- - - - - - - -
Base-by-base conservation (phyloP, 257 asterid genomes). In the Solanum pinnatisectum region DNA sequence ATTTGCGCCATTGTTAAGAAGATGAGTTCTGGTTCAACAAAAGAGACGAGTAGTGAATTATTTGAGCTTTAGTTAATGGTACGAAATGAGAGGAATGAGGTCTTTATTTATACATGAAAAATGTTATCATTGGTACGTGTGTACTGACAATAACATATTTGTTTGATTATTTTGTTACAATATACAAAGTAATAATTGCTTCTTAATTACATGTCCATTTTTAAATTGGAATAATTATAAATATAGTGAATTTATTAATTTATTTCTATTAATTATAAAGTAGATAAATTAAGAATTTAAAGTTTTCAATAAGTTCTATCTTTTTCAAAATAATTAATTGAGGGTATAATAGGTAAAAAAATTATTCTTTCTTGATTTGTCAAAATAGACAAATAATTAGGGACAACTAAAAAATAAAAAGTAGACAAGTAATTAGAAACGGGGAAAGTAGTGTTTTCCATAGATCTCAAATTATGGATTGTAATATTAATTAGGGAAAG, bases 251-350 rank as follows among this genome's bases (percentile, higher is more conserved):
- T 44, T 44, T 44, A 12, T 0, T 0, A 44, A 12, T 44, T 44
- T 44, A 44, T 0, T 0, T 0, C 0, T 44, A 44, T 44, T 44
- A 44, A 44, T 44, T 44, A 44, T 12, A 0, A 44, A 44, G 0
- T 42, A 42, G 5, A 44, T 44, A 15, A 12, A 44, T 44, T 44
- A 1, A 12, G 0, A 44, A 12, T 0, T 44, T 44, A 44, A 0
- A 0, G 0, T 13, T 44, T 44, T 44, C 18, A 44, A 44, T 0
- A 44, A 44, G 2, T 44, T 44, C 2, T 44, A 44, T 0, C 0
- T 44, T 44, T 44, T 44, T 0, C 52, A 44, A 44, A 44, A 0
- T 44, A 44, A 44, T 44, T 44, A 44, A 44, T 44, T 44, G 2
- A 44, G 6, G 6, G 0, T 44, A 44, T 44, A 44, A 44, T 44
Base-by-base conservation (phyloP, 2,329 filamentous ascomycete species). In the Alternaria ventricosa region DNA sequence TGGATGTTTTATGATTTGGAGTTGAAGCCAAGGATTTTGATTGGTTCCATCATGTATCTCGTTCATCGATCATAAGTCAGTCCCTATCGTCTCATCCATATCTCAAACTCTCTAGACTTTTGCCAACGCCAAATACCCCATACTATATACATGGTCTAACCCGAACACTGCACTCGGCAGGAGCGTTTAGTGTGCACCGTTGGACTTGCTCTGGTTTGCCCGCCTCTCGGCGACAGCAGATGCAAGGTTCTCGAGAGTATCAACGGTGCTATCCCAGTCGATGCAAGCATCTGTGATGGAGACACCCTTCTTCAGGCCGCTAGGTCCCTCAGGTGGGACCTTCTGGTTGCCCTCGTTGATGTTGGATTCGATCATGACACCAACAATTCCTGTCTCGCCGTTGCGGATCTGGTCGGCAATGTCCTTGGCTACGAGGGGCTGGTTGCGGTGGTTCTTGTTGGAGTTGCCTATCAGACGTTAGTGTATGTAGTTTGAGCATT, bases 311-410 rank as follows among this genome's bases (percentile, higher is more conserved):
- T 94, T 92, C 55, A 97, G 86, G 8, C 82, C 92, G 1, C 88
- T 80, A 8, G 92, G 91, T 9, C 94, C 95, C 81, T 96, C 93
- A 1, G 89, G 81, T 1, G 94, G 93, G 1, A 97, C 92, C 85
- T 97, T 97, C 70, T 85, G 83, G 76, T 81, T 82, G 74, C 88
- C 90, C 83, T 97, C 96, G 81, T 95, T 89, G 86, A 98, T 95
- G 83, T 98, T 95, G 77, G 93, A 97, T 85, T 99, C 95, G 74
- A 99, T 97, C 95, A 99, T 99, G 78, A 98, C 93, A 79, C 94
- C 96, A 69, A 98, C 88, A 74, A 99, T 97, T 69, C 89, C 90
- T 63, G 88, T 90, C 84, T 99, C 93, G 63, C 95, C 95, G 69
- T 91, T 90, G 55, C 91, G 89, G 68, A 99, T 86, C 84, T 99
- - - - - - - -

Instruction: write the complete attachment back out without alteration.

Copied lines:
Base-by-base conservation (phyloP, 257 asterid genomes). In the Solanum pinnatisectum region DNA sequence ATTTGCGCCATTGTTAAGAAGATGAGTTCTGGTTCAACAAAAGAGACGAGTAGTGAATTATTTGAGCTTTAGTTAATGGTACGAAATGAGAGGAATGAGGTCTTTATTTATACATGAAAAATGTTATCATTGGTACGTGTGTACTGACAATAACATATTTGTTTGATTATTTTGTTACAATATACAAAGTAATAATTGCTTCTTAATTACATGTCCATTTTTAAATTGGAATAATTATAAATATAGTGAATTTATTAATTTATTTCTATTAATTATAAAGTAGATAAATTAAGAATTTAAAGTTTTCAATAAGTTCTATCTTTTTCAAAATAATTAATTGAGGGTATAATAGGTAAAAAAATTATTCTTTCTTGATTTGTCAAAATAGACAAATAATTAGGGACAACTAAAAAATAAAAAGTAGACAAGTAATTAGAAACGGGGAAAGTAGTGTTTTCCATAGATCTCAAATTATGGATTGTAATATTAATTAGGGAAAG, bases 251-350 rank as follows among this genome's bases (percentile, higher is more conserved):
- T 44, T 44, T 44, A 12, T 0, T 0, A 44, A 12, T 44, T 44
- T 44, A 44, T 0, T 0, T 0, C 0, T 44, A 44, T 44, T 44
- A 44, A 44, T 44, T 44, A 44, T 12, A 0, A 44, A 44, G 0
- T 42, A 42, G 5, A 44, T 44, A 15, A 12, A 44, T 44, T 44
- A 1, A 12, G 0, A 44, A 12, T 0, T 44, T 44, A 44, A 0
- A 0, G 0, T 13, T 44, T 44, T 44, C 18, A 44, A 44, T 0
- A 44, A 44, G 2, T 44, T 44, C 2, T 44, A 44, T 0, C 0
- T 44, T 44, T 44, T 44, T 0, C 52, A 44, A 44, A 44, A 0
- T 44, A 44, A 44, T 44, T 44, A 44, A 44, T 44, T 44, G 2
- A 44, G 6, G 6, G 0, T 44, A 44, T 44, A 44, A 44, T 44
Base-by-base conservation (phyloP, 2,329 filamentous ascomycete species). In the Alternaria ventricosa region DNA sequence TGGATGTTTTATGATTTGGAGTTGAAGCCAAGGATTTTGATTGGTTCCATCATGTATCTCGTTCATCGATCATAAGTCAGTCCCTATCGTCTCATCCATATCTCAAACTCTCTAGACTTTTGCCAACGCCAAATACCCCATACTATATACATGGTCTAACCCGAACACTGCACTCGGCAGGAGCGTTTAGTGTGCACCGTTGGACTTGCTCTGGTTTGCCCGCCTCTCGGCGACAGCAGATGCAAGGTTCTCGAGAGTATCAACGGTGCTATCCCAGTCGATGCAAGCATCTGTGATGGAGACACCCTTCTTCAGGCCGCTAGGTCCCTCAGGTGGGACCTTCTGGTTGCCCTCGTTGATGTTGGATTCGATCATGACACCAACAATTCCTGTCTCGCCGTTGCGGATCTGGTCGGCAATGTCCTTGGCTACGAGGGGCTGGTTGCGGTGGTTCTTGTTGGAGTTGCCTATCAGACGTTAGTGTATGTAGTTTGAGCATT, bases 311-410 rank as follows among this genome's bases (percentile, higher is more conserved):
- T 94, T 92, C 55, A 97, G 86, G 8, C 82, C 92, G 1, C 88
- T 80, A 8, G 92, G 91, T 9, C 94, C 95, C 81, T 96, C 93
- A 1, G 89, G 81, T 1, G 94, G 93, G 1, A 97, C 92, C 85
- T 97, T 97, C 70, T 85, G 83, G 76, T 81, T 82, G 74, C 88
- C 90, C 83, T 97, C 96, G 81, T 95, T 89, G 86, A 98, T 95
- G 83, T 98, T 95, G 77, G 93, A 97, T 85, T 99, C 95, G 74
- A 99, T 97, C 95, A 99, T 99, G 78, A 98, C 93, A 79, C 94
- C 96, A 69, A 98, C 88, A 74, A 99, T 97, T 69, C 89, C 90
- T 63, G 88, T 90, C 84, T 99, C 93, G 63, C 95, C 95, G 69
- T 91, T 90, G 55, C 91, G 89, G 68, A 99, T 86, C 84, T 99